Life constantly challenges you to confront your weaknesses in an often annoying and in-your-face type of way. I would compare it to attempting to carry on a serious conversation with your husband amidst all three of your kids repeatedly chanting “mama, mama, mama.” Or trying to get all three of your kids out the door in the morning with all their appropriate outdoor gear and without losing your mind. Or finally coming home after a long day only to have complaints from all three of your kids about supper and then making multiple suppers so said kids will eat something. Do you sense a theme here?
Back to perfectionism. One of my weaknesses, or so I thought, was procrastination. Not with the usually procrastinated tasks such as school projects or cleaning around the house (although there was plenty of procrastination with these at times!) but typically with activities I enjoyed or was especially passionate about. My tendency to procrastinate in these situations baffled me for quite some time and I began questioning myself. If I enjoyed these activities so much, why did I constantly put them off? Why did I create excuses to avoid doing them? Did I really enjoy them as much as I thought?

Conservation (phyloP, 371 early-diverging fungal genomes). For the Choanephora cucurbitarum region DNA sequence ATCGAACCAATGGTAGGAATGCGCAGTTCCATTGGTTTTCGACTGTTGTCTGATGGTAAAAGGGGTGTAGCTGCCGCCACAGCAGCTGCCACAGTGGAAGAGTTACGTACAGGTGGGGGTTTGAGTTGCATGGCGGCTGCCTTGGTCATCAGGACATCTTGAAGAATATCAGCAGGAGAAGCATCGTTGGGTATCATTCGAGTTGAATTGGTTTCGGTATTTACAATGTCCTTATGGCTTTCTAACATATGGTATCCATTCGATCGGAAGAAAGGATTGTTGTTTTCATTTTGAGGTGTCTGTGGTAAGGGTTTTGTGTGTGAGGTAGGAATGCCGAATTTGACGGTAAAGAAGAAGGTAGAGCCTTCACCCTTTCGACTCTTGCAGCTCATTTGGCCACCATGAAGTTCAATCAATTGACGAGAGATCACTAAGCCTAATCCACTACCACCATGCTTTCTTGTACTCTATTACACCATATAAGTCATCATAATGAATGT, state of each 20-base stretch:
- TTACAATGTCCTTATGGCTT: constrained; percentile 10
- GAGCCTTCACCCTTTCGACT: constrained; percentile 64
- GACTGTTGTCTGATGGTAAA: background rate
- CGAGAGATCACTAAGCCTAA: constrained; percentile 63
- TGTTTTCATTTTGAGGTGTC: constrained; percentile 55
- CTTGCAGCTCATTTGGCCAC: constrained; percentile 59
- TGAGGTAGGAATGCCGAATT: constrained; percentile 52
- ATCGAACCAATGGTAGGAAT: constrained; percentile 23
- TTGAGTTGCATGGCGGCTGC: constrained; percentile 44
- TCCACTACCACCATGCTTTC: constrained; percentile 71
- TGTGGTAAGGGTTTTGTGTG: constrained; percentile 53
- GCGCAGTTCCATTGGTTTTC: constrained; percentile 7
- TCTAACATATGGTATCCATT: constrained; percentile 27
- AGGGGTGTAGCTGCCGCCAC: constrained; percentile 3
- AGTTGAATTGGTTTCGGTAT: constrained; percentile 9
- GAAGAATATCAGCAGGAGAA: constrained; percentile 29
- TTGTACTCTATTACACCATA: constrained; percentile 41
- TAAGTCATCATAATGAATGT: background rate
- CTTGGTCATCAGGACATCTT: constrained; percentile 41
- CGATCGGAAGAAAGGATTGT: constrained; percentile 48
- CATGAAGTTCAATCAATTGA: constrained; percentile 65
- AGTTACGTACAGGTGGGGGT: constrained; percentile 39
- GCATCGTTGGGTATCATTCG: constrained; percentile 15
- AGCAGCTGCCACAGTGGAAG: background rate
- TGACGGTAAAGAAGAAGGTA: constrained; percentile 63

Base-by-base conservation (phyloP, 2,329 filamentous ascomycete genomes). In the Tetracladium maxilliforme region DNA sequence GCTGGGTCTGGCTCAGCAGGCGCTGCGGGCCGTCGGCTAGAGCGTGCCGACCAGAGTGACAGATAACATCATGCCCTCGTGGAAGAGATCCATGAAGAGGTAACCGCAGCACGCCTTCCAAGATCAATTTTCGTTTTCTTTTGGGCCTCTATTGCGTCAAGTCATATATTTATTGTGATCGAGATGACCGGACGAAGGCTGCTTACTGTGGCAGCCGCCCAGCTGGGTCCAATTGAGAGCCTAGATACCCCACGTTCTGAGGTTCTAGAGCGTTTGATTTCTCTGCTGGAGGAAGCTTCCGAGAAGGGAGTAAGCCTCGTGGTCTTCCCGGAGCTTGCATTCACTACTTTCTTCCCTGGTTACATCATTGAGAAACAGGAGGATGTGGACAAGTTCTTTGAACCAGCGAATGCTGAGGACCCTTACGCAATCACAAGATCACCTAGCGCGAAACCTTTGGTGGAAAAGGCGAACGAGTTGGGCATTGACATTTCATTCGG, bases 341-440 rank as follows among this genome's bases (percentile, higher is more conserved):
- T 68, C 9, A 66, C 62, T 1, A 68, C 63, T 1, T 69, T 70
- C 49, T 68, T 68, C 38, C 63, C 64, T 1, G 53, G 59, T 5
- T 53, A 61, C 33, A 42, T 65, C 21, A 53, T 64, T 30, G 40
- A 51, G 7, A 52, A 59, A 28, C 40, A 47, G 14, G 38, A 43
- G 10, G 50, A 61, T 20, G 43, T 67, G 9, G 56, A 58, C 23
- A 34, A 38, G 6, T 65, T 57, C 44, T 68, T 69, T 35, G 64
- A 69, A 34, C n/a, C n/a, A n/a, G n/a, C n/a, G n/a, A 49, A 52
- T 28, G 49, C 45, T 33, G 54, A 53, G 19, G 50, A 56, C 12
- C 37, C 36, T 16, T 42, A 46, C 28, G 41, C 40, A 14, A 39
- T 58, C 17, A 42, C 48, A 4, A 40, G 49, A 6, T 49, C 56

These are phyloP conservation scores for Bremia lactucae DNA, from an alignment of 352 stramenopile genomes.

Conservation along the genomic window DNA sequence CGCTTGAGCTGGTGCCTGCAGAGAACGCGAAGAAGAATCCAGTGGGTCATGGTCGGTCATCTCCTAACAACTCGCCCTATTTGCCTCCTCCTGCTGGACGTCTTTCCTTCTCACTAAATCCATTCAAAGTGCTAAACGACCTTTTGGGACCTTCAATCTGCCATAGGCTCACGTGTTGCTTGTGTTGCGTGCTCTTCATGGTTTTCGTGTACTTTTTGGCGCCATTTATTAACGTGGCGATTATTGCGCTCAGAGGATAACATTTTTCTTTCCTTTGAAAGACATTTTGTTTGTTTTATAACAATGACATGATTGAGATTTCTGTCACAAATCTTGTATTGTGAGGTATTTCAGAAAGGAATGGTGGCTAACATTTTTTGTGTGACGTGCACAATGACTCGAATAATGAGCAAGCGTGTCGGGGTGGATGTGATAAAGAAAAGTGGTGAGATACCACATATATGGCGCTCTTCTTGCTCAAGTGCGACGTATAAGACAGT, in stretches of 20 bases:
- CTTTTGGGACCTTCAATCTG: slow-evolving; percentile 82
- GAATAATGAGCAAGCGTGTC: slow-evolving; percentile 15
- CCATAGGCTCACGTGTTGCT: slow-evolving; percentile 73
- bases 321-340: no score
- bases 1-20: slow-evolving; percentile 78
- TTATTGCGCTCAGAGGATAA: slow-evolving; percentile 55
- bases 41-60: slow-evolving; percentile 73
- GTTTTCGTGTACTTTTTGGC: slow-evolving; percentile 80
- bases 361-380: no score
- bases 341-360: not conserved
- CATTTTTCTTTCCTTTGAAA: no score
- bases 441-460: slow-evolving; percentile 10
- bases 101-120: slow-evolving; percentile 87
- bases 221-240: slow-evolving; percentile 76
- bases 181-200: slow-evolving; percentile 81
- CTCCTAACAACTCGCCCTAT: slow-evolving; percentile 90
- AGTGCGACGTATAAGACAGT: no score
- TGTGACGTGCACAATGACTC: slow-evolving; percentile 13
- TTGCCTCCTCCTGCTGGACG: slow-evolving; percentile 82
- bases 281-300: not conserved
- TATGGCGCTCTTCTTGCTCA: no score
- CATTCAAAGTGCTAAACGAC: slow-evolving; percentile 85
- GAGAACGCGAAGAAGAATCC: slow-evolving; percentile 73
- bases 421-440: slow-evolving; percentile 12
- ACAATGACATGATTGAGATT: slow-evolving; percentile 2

And then one day it hit me. It was not procrastination holding me back but rather perfectionism. As a self-proclaimed “Type A” person, perfectionism for me was basically a given. I felt this intense need to do everything perfectly and if I couldn’t do it perfectly, then I didn’t want to do it at all. I had this picture in my mind of how things should be and if things did not align with the picture, I felt that I had wasted my time or was somehow a failure. This was especially true of the activities I was most passionate about and it perpetuated a cycle of feelings that I had failed myself and it basically sucked the joy out of doing things.
Prior to embarking upon finishing my bachelors in nursing and then continuing on to graduate school, my perfectionist tendencies ruled my life unchecked. Sure, I was bothered by the fact that I had a tough time enjoying anything but that’s the price of doing things perfectly, right? Throwing graduate school on top of marriage, three kids, and a full-time job was overwhelming. It became impossible to do even one thing “perfectly,” much less the number of things that I needed to accomplish daily in order to feel like I was staying afloat.
Unfortunately, negative thought patterns, including perfectionism, have a tendency to sneak into all areas of your life. This can lead to a multitude of side effects including anxiety, depression, and even lowered self-esteem. At its core, perfectionism is an impossible goal and pursuing it only leads to dissatisfaction. For me, it led to dissatisfaction with many areas of my life and a constant feeling like I was chasing something but I wasn’t sure what it was. My goals were entirely unrealistic and therefore, unattainable.
So, what can you do if you are also a self-identified ‘Type A” perfectionist? Stay tuned to my next post for a few tips I have found helpful in combatting perfectionist procrastination.